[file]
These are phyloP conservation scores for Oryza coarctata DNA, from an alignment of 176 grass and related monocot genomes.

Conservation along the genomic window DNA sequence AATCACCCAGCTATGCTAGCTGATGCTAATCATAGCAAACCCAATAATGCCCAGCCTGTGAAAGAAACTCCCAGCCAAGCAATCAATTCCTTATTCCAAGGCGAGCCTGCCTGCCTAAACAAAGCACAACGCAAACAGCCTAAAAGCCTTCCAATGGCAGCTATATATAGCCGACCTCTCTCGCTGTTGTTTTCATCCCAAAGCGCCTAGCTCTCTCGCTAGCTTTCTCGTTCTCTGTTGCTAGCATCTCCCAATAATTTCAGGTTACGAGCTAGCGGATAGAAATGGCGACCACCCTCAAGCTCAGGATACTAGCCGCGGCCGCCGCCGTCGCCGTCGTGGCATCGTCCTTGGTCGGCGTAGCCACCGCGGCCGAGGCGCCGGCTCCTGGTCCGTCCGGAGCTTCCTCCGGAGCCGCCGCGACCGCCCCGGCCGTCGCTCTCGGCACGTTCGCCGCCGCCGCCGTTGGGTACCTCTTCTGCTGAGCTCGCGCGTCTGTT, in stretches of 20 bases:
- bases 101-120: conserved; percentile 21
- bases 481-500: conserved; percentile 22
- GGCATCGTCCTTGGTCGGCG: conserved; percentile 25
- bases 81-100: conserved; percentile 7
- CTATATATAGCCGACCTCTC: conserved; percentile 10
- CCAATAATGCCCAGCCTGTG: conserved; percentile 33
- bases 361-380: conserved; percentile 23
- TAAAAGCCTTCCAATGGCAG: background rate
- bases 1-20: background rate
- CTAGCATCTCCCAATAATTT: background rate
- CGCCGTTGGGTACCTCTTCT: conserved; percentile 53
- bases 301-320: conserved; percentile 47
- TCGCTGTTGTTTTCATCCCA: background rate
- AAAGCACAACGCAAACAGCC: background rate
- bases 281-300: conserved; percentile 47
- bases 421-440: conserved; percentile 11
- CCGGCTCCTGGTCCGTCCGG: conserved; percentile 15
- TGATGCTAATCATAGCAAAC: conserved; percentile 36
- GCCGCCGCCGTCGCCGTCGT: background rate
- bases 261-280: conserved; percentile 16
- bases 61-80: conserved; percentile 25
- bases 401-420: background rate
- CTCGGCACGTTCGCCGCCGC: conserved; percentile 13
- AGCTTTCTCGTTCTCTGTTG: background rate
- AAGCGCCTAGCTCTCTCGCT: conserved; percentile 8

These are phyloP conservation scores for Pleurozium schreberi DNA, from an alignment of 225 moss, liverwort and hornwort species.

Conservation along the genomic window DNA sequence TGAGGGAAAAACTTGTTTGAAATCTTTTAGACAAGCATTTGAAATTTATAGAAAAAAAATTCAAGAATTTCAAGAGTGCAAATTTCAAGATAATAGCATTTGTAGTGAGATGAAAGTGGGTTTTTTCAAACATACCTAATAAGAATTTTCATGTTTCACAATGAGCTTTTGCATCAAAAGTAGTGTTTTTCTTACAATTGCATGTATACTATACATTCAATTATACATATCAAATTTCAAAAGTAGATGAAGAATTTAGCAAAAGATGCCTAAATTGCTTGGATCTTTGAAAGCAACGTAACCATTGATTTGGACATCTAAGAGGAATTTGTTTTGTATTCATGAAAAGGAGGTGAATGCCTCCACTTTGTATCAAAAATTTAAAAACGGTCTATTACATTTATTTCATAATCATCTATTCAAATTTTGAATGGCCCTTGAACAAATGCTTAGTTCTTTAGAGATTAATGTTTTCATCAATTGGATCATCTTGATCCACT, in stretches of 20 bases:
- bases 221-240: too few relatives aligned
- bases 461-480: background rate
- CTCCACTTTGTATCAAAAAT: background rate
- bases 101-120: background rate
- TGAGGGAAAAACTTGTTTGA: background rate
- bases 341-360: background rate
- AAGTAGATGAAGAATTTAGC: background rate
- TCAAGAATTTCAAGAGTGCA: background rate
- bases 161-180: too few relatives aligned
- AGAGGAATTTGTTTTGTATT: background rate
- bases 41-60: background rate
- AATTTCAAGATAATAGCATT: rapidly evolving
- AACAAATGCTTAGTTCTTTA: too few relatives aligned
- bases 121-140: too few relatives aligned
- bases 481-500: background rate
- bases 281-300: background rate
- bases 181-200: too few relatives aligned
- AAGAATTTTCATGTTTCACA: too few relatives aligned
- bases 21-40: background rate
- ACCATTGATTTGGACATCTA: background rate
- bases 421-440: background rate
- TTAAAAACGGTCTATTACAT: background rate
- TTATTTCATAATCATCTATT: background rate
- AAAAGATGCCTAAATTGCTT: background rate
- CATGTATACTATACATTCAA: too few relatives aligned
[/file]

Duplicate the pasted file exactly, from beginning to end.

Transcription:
These are phyloP conservation scores for Oryza coarctata DNA, from an alignment of 176 grass and related monocot genomes.

Conservation along the genomic window DNA sequence AATCACCCAGCTATGCTAGCTGATGCTAATCATAGCAAACCCAATAATGCCCAGCCTGTGAAAGAAACTCCCAGCCAAGCAATCAATTCCTTATTCCAAGGCGAGCCTGCCTGCCTAAACAAAGCACAACGCAAACAGCCTAAAAGCCTTCCAATGGCAGCTATATATAGCCGACCTCTCTCGCTGTTGTTTTCATCCCAAAGCGCCTAGCTCTCTCGCTAGCTTTCTCGTTCTCTGTTGCTAGCATCTCCCAATAATTTCAGGTTACGAGCTAGCGGATAGAAATGGCGACCACCCTCAAGCTCAGGATACTAGCCGCGGCCGCCGCCGTCGCCGTCGTGGCATCGTCCTTGGTCGGCGTAGCCACCGCGGCCGAGGCGCCGGCTCCTGGTCCGTCCGGAGCTTCCTCCGGAGCCGCCGCGACCGCCCCGGCCGTCGCTCTCGGCACGTTCGCCGCCGCCGCCGTTGGGTACCTCTTCTGCTGAGCTCGCGCGTCTGTT, in stretches of 20 bases:
- bases 101-120: conserved; percentile 21
- bases 481-500: conserved; percentile 22
- GGCATCGTCCTTGGTCGGCG: conserved; percentile 25
- bases 81-100: conserved; percentile 7
- CTATATATAGCCGACCTCTC: conserved; percentile 10
- CCAATAATGCCCAGCCTGTG: conserved; percentile 33
- bases 361-380: conserved; percentile 23
- TAAAAGCCTTCCAATGGCAG: background rate
- bases 1-20: background rate
- CTAGCATCTCCCAATAATTT: background rate
- CGCCGTTGGGTACCTCTTCT: conserved; percentile 53
- bases 301-320: conserved; percentile 47
- TCGCTGTTGTTTTCATCCCA: background rate
- AAAGCACAACGCAAACAGCC: background rate
- bases 281-300: conserved; percentile 47
- bases 421-440: conserved; percentile 11
- CCGGCTCCTGGTCCGTCCGG: conserved; percentile 15
- TGATGCTAATCATAGCAAAC: conserved; percentile 36
- GCCGCCGCCGTCGCCGTCGT: background rate
- bases 261-280: conserved; percentile 16
- bases 61-80: conserved; percentile 25
- bases 401-420: background rate
- CTCGGCACGTTCGCCGCCGC: conserved; percentile 13
- AGCTTTCTCGTTCTCTGTTG: background rate
- AAGCGCCTAGCTCTCTCGCT: conserved; percentile 8

These are phyloP conservation scores for Pleurozium schreberi DNA, from an alignment of 225 moss, liverwort and hornwort species.

Conservation along the genomic window DNA sequence TGAGGGAAAAACTTGTTTGAAATCTTTTAGACAAGCATTTGAAATTTATAGAAAAAAAATTCAAGAATTTCAAGAGTGCAAATTTCAAGATAATAGCATTTGTAGTGAGATGAAAGTGGGTTTTTTCAAACATACCTAATAAGAATTTTCATGTTTCACAATGAGCTTTTGCATCAAAAGTAGTGTTTTTCTTACAATTGCATGTATACTATACATTCAATTATACATATCAAATTTCAAAAGTAGATGAAGAATTTAGCAAAAGATGCCTAAATTGCTTGGATCTTTGAAAGCAACGTAACCATTGATTTGGACATCTAAGAGGAATTTGTTTTGTATTCATGAAAAGGAGGTGAATGCCTCCACTTTGTATCAAAAATTTAAAAACGGTCTATTACATTTATTTCATAATCATCTATTCAAATTTTGAATGGCCCTTGAACAAATGCTTAGTTCTTTAGAGATTAATGTTTTCATCAATTGGATCATCTTGATCCACT, in stretches of 20 bases:
- bases 221-240: too few relatives aligned
- bases 461-480: background rate
- CTCCACTTTGTATCAAAAAT: background rate
- bases 101-120: background rate
- TGAGGGAAAAACTTGTTTGA: background rate
- bases 341-360: background rate
- AAGTAGATGAAGAATTTAGC: background rate
- TCAAGAATTTCAAGAGTGCA: background rate
- bases 161-180: too few relatives aligned
- AGAGGAATTTGTTTTGTATT: background rate
- bases 41-60: background rate
- AATTTCAAGATAATAGCATT: rapidly evolving
- AACAAATGCTTAGTTCTTTA: too few relatives aligned
- bases 121-140: too few relatives aligned
- bases 481-500: background rate
- bases 281-300: background rate
- bases 181-200: too few relatives aligned
- AAGAATTTTCATGTTTCACA: too few relatives aligned
- bases 21-40: background rate
- ACCATTGATTTGGACATCTA: background rate
- bases 421-440: background rate
- TTAAAAACGGTCTATTACAT: background rate
- TTATTTCATAATCATCTATT: background rate
- AAAAGATGCCTAAATTGCTT: background rate
- CATGTATACTATACATTCAA: too few relatives aligned